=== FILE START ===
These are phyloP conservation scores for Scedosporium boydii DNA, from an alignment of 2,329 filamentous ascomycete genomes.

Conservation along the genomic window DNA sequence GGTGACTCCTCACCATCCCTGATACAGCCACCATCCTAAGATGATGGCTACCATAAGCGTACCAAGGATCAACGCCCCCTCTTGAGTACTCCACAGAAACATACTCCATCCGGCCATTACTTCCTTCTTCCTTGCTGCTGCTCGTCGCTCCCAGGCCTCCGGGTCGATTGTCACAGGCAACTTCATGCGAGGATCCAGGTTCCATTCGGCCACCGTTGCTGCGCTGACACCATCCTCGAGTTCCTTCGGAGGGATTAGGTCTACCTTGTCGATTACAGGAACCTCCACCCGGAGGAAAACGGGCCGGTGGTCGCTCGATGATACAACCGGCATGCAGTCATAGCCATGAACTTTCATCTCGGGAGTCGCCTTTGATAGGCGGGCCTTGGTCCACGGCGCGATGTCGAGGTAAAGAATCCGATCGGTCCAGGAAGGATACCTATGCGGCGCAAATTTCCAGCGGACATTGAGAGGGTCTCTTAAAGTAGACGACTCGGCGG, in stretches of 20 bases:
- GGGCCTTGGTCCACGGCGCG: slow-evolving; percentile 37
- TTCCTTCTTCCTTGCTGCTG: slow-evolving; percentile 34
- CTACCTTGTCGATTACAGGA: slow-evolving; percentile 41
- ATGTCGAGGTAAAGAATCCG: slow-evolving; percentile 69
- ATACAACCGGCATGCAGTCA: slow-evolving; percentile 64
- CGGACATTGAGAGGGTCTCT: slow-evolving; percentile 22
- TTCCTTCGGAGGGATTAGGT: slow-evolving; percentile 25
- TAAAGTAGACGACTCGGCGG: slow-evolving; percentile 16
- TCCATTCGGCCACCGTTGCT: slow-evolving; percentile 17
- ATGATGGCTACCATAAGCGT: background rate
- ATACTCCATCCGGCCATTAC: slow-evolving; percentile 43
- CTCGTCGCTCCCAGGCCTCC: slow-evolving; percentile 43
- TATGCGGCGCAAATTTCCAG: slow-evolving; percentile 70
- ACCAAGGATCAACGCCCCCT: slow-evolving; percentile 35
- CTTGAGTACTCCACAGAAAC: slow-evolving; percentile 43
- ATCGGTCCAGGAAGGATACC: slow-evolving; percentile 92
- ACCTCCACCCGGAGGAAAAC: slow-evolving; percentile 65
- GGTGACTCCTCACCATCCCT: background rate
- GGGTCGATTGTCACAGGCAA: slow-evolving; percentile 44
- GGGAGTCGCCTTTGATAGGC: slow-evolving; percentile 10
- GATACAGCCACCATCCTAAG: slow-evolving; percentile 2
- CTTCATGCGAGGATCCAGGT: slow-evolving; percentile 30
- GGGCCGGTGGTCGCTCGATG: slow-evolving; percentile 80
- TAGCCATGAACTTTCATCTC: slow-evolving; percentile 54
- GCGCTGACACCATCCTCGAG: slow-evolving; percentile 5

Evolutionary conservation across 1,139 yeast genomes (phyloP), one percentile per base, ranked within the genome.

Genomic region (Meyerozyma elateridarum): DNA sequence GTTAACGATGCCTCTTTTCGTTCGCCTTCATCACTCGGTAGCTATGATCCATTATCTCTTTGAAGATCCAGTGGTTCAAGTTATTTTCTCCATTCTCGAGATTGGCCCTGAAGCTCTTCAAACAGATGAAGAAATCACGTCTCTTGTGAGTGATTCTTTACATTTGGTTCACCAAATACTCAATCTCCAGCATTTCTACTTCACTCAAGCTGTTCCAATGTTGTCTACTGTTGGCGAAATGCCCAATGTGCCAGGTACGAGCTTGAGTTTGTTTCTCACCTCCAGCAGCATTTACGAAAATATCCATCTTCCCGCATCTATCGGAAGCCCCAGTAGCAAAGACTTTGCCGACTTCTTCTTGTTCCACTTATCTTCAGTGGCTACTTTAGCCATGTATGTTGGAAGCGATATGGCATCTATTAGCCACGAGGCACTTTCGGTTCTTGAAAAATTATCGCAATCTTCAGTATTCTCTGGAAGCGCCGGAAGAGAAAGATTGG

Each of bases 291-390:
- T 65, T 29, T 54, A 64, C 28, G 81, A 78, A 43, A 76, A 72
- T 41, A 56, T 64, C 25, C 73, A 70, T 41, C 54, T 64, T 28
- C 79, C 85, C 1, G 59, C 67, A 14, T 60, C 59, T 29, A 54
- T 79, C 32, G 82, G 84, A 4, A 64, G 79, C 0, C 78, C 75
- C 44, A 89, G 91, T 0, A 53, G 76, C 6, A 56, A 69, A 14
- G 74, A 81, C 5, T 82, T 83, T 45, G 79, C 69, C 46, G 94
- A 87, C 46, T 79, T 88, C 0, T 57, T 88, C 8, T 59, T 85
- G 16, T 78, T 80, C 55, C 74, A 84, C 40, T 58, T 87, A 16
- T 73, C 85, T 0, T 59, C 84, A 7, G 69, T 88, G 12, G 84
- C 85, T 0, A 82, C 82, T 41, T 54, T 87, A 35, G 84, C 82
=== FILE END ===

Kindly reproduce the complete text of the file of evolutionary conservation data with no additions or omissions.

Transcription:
These are phyloP conservation scores for Scedosporium boydii DNA, from an alignment of 2,329 filamentous ascomycete genomes.

Conservation along the genomic window DNA sequence GGTGACTCCTCACCATCCCTGATACAGCCACCATCCTAAGATGATGGCTACCATAAGCGTACCAAGGATCAACGCCCCCTCTTGAGTACTCCACAGAAACATACTCCATCCGGCCATTACTTCCTTCTTCCTTGCTGCTGCTCGTCGCTCCCAGGCCTCCGGGTCGATTGTCACAGGCAACTTCATGCGAGGATCCAGGTTCCATTCGGCCACCGTTGCTGCGCTGACACCATCCTCGAGTTCCTTCGGAGGGATTAGGTCTACCTTGTCGATTACAGGAACCTCCACCCGGAGGAAAACGGGCCGGTGGTCGCTCGATGATACAACCGGCATGCAGTCATAGCCATGAACTTTCATCTCGGGAGTCGCCTTTGATAGGCGGGCCTTGGTCCACGGCGCGATGTCGAGGTAAAGAATCCGATCGGTCCAGGAAGGATACCTATGCGGCGCAAATTTCCAGCGGACATTGAGAGGGTCTCTTAAAGTAGACGACTCGGCGG, in stretches of 20 bases:
- GGGCCTTGGTCCACGGCGCG: slow-evolving; percentile 37
- TTCCTTCTTCCTTGCTGCTG: slow-evolving; percentile 34
- CTACCTTGTCGATTACAGGA: slow-evolving; percentile 41
- ATGTCGAGGTAAAGAATCCG: slow-evolving; percentile 69
- ATACAACCGGCATGCAGTCA: slow-evolving; percentile 64
- CGGACATTGAGAGGGTCTCT: slow-evolving; percentile 22
- TTCCTTCGGAGGGATTAGGT: slow-evolving; percentile 25
- TAAAGTAGACGACTCGGCGG: slow-evolving; percentile 16
- TCCATTCGGCCACCGTTGCT: slow-evolving; percentile 17
- ATGATGGCTACCATAAGCGT: background rate
- ATACTCCATCCGGCCATTAC: slow-evolving; percentile 43
- CTCGTCGCTCCCAGGCCTCC: slow-evolving; percentile 43
- TATGCGGCGCAAATTTCCAG: slow-evolving; percentile 70
- ACCAAGGATCAACGCCCCCT: slow-evolving; percentile 35
- CTTGAGTACTCCACAGAAAC: slow-evolving; percentile 43
- ATCGGTCCAGGAAGGATACC: slow-evolving; percentile 92
- ACCTCCACCCGGAGGAAAAC: slow-evolving; percentile 65
- GGTGACTCCTCACCATCCCT: background rate
- GGGTCGATTGTCACAGGCAA: slow-evolving; percentile 44
- GGGAGTCGCCTTTGATAGGC: slow-evolving; percentile 10
- GATACAGCCACCATCCTAAG: slow-evolving; percentile 2
- CTTCATGCGAGGATCCAGGT: slow-evolving; percentile 30
- GGGCCGGTGGTCGCTCGATG: slow-evolving; percentile 80
- TAGCCATGAACTTTCATCTC: slow-evolving; percentile 54
- GCGCTGACACCATCCTCGAG: slow-evolving; percentile 5

Evolutionary conservation across 1,139 yeast genomes (phyloP), one percentile per base, ranked within the genome.

Genomic region (Meyerozyma elateridarum): DNA sequence GTTAACGATGCCTCTTTTCGTTCGCCTTCATCACTCGGTAGCTATGATCCATTATCTCTTTGAAGATCCAGTGGTTCAAGTTATTTTCTCCATTCTCGAGATTGGCCCTGAAGCTCTTCAAACAGATGAAGAAATCACGTCTCTTGTGAGTGATTCTTTACATTTGGTTCACCAAATACTCAATCTCCAGCATTTCTACTTCACTCAAGCTGTTCCAATGTTGTCTACTGTTGGCGAAATGCCCAATGTGCCAGGTACGAGCTTGAGTTTGTTTCTCACCTCCAGCAGCATTTACGAAAATATCCATCTTCCCGCATCTATCGGAAGCCCCAGTAGCAAAGACTTTGCCGACTTCTTCTTGTTCCACTTATCTTCAGTGGCTACTTTAGCCATGTATGTTGGAAGCGATATGGCATCTATTAGCCACGAGGCACTTTCGGTTCTTGAAAAATTATCGCAATCTTCAGTATTCTCTGGAAGCGCCGGAAGAGAAAGATTGG

Each of bases 291-390:
- T 65, T 29, T 54, A 64, C 28, G 81, A 78, A 43, A 76, A 72
- T 41, A 56, T 64, C 25, C 73, A 70, T 41, C 54, T 64, T 28
- C 79, C 85, C 1, G 59, C 67, A 14, T 60, C 59, T 29, A 54
- T 79, C 32, G 82, G 84, A 4, A 64, G 79, C 0, C 78, C 75
- C 44, A 89, G 91, T 0, A 53, G 76, C 6, A 56, A 69, A 14
- G 74, A 81, C 5, T 82, T 83, T 45, G 79, C 69, C 46, G 94
- A 87, C 46, T 79, T 88, C 0, T 57, T 88, C 8, T 59, T 85
- G 16, T 78, T 80, C 55, C 74, A 84, C 40, T 58, T 87, A 16
- T 73, C 85, T 0, T 59, C 84, A 7, G 69, T 88, G 12, G 84
- C 85, T 0, A 82, C 82, T 41, T 54, T 87, A 35, G 84, C 82